Friday, 23 April 2010

When the Frit Hits the Fan

I have been consistently buying frits for months now - just building up a little stash so that I can make lovely luscious beads with pretty colours and swirls and swathes of spots. But then I actually started using it and kept producing oodles of beads with pretty coloured spots and blobs on them and suddenly I began to wonder why I had bothered to buy all these sachets of potential wonderment when I just seem to produce the same old “frit”?

I am attracted to frit and what can be done with it - and I see other folk using it in there beads but I am floored when it comes to doing anything other than roling my bead around in it and now, courtesy of last week’s exercise, encasing it. I shouldn’t complain that much about my lack of fritty inspiration and success as I posted the pictured fritted beads on Etsy last night and they sold an hour later so there must be a market for what I produce its just that I’m not too enamoured by my efforts. I have been digging around on t’internet (Yorkshire for “the internet”) and have found some yummy pages of fritted beads mainly from america where they put a lot of silver on the base bead and they must mix their own frits as some of them are fab. I am reluctant to just use the frits as a background for other beads, such as florals, as I am convinced there is a direction for frit in its own right in my bead making. I just haven’t found it yet.

In the meantime I shall keep going with my nice pretty plain fritted encased beads and giving them pretty names until I find the magic template for my fritty exploits.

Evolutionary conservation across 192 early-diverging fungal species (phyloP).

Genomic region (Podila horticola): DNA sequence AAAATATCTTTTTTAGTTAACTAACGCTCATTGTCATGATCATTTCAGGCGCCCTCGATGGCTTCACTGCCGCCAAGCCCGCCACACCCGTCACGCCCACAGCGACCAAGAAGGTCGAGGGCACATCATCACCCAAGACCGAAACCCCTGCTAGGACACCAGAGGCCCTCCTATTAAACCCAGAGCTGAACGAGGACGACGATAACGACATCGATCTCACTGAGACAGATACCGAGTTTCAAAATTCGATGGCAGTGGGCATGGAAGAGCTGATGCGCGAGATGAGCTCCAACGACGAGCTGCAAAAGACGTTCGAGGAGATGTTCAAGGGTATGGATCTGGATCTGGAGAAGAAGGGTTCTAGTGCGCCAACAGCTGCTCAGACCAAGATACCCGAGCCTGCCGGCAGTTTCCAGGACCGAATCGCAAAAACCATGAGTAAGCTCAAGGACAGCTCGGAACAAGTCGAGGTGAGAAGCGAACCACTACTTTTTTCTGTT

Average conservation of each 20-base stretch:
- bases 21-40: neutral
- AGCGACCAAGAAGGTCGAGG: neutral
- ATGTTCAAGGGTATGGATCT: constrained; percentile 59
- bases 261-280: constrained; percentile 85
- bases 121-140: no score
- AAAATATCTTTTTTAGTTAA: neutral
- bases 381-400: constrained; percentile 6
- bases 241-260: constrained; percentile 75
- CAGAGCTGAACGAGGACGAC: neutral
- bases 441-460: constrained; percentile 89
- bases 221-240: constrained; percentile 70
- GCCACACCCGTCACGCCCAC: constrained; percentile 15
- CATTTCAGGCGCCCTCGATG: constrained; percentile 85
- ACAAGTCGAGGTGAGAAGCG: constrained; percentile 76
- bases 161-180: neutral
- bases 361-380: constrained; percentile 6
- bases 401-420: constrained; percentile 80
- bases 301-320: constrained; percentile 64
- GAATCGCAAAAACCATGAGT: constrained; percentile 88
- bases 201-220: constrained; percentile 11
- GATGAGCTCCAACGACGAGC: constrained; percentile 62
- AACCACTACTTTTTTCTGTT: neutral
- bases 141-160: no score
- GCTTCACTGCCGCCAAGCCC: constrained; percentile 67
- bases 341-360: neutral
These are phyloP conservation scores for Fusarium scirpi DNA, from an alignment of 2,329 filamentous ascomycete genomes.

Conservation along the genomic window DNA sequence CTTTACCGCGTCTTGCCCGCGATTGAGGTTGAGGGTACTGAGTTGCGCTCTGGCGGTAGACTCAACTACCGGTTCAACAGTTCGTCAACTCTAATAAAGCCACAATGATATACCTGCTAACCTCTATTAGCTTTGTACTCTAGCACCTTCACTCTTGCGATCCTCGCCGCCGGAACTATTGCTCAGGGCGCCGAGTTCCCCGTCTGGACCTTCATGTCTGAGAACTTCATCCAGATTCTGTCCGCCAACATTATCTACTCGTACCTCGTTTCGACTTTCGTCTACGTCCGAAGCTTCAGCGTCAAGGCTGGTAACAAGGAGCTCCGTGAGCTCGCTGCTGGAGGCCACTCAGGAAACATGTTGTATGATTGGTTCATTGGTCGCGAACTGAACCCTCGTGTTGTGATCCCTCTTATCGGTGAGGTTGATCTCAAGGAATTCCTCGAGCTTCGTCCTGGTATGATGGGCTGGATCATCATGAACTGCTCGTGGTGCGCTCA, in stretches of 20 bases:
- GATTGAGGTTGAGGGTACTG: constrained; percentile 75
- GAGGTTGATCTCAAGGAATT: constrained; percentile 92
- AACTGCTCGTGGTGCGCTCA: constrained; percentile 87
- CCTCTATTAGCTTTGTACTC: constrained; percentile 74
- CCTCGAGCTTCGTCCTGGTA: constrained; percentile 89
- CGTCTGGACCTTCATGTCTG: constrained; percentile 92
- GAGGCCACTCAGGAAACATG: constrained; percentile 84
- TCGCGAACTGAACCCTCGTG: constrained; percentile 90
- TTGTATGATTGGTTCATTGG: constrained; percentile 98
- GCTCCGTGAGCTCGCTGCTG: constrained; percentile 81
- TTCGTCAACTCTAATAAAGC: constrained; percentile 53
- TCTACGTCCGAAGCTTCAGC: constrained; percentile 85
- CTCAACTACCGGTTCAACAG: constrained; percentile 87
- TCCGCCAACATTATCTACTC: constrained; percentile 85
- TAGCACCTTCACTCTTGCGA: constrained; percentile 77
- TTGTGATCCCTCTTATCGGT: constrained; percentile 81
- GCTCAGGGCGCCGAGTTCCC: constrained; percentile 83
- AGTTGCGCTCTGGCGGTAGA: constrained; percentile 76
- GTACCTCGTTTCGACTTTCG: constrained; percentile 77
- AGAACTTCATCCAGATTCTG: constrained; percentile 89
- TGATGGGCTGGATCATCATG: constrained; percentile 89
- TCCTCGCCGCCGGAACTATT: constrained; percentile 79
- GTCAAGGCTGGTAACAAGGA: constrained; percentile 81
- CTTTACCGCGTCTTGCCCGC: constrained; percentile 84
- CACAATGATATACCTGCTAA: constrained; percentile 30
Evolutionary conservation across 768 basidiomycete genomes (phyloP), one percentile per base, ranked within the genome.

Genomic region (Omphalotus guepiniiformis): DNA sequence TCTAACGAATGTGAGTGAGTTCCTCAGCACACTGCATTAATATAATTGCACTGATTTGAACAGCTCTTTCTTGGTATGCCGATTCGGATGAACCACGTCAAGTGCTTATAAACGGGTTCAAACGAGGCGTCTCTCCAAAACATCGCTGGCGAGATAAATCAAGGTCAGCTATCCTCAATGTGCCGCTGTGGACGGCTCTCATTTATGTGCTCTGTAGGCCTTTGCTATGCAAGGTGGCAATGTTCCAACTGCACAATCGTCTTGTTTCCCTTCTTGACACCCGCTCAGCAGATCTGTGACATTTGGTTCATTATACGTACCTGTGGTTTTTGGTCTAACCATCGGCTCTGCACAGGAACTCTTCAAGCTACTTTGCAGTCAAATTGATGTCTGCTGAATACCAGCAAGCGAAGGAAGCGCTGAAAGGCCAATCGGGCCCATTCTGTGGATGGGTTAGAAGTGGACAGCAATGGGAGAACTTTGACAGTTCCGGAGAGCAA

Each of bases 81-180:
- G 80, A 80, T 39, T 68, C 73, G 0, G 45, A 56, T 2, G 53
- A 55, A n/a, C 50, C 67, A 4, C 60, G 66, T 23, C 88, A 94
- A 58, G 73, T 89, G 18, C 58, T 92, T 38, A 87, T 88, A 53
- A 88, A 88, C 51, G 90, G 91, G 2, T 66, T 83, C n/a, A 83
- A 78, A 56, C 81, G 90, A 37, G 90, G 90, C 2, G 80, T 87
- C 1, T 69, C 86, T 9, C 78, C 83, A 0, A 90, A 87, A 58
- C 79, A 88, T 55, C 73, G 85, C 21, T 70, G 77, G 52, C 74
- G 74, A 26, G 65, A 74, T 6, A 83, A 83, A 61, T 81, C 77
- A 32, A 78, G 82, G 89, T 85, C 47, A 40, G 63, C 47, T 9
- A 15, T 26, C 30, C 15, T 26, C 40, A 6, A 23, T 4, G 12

Tuesday, 13 April 2010

Just "Encase" You're Gettng frustrated

I have been making some lovely little beads recently and have often thought “ooh how lovely that would look if it were encased” and then I have immediately thought “ but if I do it then I will inevitably ruin it”.

Why? (I can hear you all asking in hushed and quizzical tones)

Because I am truly naff at encasing. I have tried every way I have found and have had the odd success but more through chance than by design. I have tried spiralling, splurging, splodging, dolloping and every other type of you can imagine. As a general rule I end up with a gigantic and lumpy bead whose core has blodged and bled and gone wonky and so it ends up in the dreaded fugly jar! So quite simply I haven’t really been encasing any of my nice beads and they just seem to lack a certain zing as a result. So this week I have set myself a challenge - well more of a promise to myself really; the challenge is to encase every bead I make (well 9/10 isn’t too bad a success rate).

I have found myself a good tutorial that I like and know works (because my mum used it and she is now great at lovely thin encasing) and have started off by making a series of plain beads, progressing onto gravity beads using frit so if I smudge it then it won’t matter too much, and also the colours won’t bleed too much into the clear if I over heat it. Also I have found with the gravity beads you can make them quite small and round as base beads so you aren’t left with a wonky leviathon of an end result!